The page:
A person or entity is considered to be a “third party” if

(a) the amount of electoral expenditure incurred by or with the authority of the person or entity during the financial year is more than the disclosure threshold; and
(b) the person or entity is not required to be, and is not, registered as a political campaigner under section 287F for the year.[17]

The current disclosure threshold, applicable until June 30, 2019, is AU$13,800 (about US$9,620). The threshold is indexed effective from July 1 each year based on increases in the consumer price index.[18] Third parties are not required to register with the AEC, but are subject to certain disclosure requirements and to restrictions on foreign donations, as outlined below.[19]

D. Charities

The AEC provides specific guidance on campaign expenditure and disclosure for charities that are registered entities under the Australian Charities and Not-for-profits Commission Act 2012 (Cth).[20] Such entities that incur expenditure at or above the disclosure threshold to influence voters in a federal election are subject to the requirements of the Commonwealth Electoral Act 1918 (Cth), including complying with foreign donation restrictions if they qualify as either a third party or a political campaigner.[21]

E. Definitions of “Electoral Expenditure” and “Electoral Matter”

The amended Act contains two key definitions that are relevant to how different entities are regulated and what their obligations are with respect to foreign donations:

  • Electoral expenditure is expenditure incurred for the dominant purpose of creating or communicating electoral matter.
  • Electoral matter will be defined to be matter communicated or intended to be communicated for the dominant purpose of influencing the way electors vote in a federal election.[22]

The AEC explains that

[w]here expenditure is incurred to create or communicate electoral matter, in addition to other reasons, the dominant purpose of the expenditure must be considered.

In general, any expenditure incurred by a political entity, a member of the House of Representatives or a Senator in relation to an election will be electoral expenditure.

Communications that have the dominant purpose of educating their audience, raising awareness of, or encouraging debate on a public policy issue are not considered electoral matter.[23]

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III. Limits on Foreign Donations

The 2018 legislation inserted a new Division 3A into Part XX of the Commonwealth Electoral Act 1918 (Cth).[24] The “simplified outline” of the Division reads as follows:

This Division regulates gifts that are made to registered political parties, candidates, groups, political campaigners and third parties.

Gifts of over [AU]$1,000 [about US$700] to political entities (broadly, registered political parties, candidates and Senate groups) or political campaigners must not be made by foreign donors. A foreign donor is a person who does not have a connection to Australia, such as a person who is not an Australian citizen or an entity that does not have a significant business presence in Australia.

Broadly, gifts must not be made to a political entity, political campaigner or third party by a foreign donor for the purpose of incurring electoral expenditure or creating or communicating electoral matter.

Anti‑avoidance provisions apply to strengthen these requirements.

A person or entity may commit an offence or be liable for a civil penalty if the person or entity contravenes the requirements. There are some exceptions, such as when a gift is made in a personal capacity.[25]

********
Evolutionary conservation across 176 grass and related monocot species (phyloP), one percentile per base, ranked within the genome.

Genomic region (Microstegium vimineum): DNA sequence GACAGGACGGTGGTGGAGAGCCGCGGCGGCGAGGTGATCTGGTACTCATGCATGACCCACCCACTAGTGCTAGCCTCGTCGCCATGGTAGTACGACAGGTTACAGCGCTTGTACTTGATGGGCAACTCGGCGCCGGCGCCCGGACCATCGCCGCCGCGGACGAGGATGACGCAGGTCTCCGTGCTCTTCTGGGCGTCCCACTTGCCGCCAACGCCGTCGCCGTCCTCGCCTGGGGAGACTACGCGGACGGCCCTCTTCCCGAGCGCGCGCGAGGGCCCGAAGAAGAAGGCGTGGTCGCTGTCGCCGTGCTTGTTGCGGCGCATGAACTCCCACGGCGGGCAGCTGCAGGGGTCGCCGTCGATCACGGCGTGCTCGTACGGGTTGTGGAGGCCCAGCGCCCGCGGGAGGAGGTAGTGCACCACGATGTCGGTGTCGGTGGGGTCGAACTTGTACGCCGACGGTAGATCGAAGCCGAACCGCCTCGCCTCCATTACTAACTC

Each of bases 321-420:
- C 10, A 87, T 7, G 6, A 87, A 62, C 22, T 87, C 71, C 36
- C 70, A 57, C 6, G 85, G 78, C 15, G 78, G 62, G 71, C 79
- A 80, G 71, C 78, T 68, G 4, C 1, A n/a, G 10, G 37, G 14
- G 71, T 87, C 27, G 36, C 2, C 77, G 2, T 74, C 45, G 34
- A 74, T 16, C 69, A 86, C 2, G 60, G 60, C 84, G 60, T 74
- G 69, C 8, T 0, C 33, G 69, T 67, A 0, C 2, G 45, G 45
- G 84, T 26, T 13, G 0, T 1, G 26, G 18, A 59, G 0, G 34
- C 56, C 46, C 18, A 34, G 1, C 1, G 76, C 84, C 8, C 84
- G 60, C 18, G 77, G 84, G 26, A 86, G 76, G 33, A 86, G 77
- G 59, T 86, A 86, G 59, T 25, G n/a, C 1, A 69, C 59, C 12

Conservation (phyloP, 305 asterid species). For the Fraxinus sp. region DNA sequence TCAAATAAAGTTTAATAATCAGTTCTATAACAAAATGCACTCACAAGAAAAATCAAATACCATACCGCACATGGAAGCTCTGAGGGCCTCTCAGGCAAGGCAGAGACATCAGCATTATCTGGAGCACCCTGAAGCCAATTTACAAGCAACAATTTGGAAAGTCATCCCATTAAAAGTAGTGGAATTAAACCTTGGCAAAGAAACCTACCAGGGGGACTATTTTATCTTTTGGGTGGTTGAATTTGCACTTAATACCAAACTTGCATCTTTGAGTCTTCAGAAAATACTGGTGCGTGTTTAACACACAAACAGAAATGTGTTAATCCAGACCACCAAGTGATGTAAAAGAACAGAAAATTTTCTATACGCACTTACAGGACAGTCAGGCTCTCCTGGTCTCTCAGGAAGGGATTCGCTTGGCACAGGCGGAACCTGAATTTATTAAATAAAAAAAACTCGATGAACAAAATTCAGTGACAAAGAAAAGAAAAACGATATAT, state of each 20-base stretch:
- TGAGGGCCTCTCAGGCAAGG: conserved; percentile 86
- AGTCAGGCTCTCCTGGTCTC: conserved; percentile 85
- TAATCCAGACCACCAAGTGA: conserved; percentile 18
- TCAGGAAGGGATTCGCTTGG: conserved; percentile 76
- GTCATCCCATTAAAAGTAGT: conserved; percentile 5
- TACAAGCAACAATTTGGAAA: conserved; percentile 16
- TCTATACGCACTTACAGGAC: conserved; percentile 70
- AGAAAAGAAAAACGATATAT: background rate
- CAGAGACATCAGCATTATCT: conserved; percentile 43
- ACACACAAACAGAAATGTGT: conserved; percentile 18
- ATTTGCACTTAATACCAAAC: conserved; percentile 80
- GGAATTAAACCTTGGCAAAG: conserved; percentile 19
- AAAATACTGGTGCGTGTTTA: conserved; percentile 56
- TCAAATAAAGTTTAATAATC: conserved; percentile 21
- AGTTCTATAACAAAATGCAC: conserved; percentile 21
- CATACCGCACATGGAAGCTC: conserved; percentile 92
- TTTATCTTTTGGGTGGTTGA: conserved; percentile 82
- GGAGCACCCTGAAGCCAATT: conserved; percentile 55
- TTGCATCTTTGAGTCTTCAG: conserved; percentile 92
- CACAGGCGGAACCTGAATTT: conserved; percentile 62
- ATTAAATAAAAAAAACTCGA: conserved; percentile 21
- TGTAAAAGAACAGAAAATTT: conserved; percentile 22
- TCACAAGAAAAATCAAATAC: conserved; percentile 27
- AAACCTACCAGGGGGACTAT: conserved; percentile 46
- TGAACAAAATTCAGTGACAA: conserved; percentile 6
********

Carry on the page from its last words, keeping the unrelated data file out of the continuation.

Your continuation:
The objectives of the Division are explicitly stated in the Act:

(1) The object of the Division is to secure and promote the actual and perceived integrity of the Australian electoral process by reducing the risk of foreign persons and entities exerting (or being perceived to exert) undue or improper influence in the outcomes of elections.
(2) This Division aims to achieve this object by restricting the receipt and use of political donations made by foreign persons or entities that do not have a legitimate connection to Australia.[26]

The Act contains the following definition of a “foreign donor”:

Each of the following is a foreign donor:

(a) a body politic of a foreign country;
(b) a body politic of a part of a foreign country;
(c) a part of a body politic mentioned in paragraph (a) or (b);
(d) a foreign public enterprise;
(e) an entity (whether or not incorporated) that does not meet any of the following conditions:

(i) the entity is incorporated in Australia;
(ii) the entity’s head office is in Australia;
(iii) the entity’s principal place of activity is, or is in, Australia;

(f) an individual who is none of the following:

(i) an elector;
(ii) an Australian citizen;
(iii) an Australian resident;
(iv) a New Zealand citizen who holds a Subclass 444 (Special Category) visa under the Migration Act 1958 (or if that Subclass ceases to exist, the kind of visa that replaces that Subclass).[27]

For the purposes of these provisions, “gift” is defined as “any disposition of property made by a person to another person, being a disposition made without consideration in money or money’s worth or with inadequate consideration, and includes the provision of a service (other than volunteer labour) for no consideration or for inadequate consideration,” subject to specified exceptions.[28]

A fact sheet on foreign donations produced by the AEC explains the legislative restrictions on the receipt of such donations by political entities, political campaigners, and third parties. With respect to political entities and political campaigners, gifts in the amount of AU$100 to $999.99 (about US$70 to $700) cannot be accepted where

o   the person or entity knows that the foreign donor intends the gift to be used to incur electoral expenditure, or the dominant purpose of creating or communicating electoral matter; or

o   the gift is accepted with the intent of using it to incur electoral expenditure, or for the dominant purpose of creating or communicating electoral matter[.][29]

As indicated above, such entities are prohibited from receiving donations of more than AU$1,000 from a foreign donor.[30]